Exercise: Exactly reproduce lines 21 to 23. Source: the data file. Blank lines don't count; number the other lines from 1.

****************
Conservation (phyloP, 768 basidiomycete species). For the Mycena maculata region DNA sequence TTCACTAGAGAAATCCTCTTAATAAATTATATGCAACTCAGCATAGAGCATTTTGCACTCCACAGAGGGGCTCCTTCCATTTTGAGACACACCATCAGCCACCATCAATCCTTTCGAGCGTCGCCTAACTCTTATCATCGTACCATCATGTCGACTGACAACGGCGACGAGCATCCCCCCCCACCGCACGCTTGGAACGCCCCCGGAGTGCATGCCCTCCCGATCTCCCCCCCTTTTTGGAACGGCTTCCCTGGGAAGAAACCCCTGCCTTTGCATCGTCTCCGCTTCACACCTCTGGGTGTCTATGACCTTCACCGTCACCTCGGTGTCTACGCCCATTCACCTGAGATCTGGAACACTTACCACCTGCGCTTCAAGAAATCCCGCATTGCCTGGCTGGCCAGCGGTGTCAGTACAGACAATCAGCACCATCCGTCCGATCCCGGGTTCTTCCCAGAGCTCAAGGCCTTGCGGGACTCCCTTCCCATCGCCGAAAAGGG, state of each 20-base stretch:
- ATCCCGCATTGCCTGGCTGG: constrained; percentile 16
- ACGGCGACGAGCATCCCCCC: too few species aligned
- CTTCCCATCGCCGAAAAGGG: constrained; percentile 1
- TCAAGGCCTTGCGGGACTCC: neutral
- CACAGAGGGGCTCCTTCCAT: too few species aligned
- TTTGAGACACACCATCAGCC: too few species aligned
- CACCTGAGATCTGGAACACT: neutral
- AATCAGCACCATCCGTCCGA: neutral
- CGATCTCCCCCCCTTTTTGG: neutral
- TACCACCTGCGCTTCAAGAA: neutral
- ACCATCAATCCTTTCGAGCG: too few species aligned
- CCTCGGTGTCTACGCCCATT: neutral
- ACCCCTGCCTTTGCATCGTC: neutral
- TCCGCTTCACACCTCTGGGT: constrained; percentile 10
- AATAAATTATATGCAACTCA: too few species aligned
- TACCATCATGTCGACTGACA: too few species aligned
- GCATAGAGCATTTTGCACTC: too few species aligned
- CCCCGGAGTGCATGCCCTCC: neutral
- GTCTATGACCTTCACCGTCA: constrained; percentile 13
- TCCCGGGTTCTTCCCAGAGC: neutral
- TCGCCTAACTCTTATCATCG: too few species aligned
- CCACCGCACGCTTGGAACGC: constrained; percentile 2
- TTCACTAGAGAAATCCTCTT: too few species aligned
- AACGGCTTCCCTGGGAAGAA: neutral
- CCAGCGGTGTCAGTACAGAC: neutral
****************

- TCCCGGGTTCTTCCCAGAGC: neutral
- TCGCCTAACTCTTATCATCG: too few species aligned
- CCACCGCACGCTTGGAACGC: constrained; percentile 2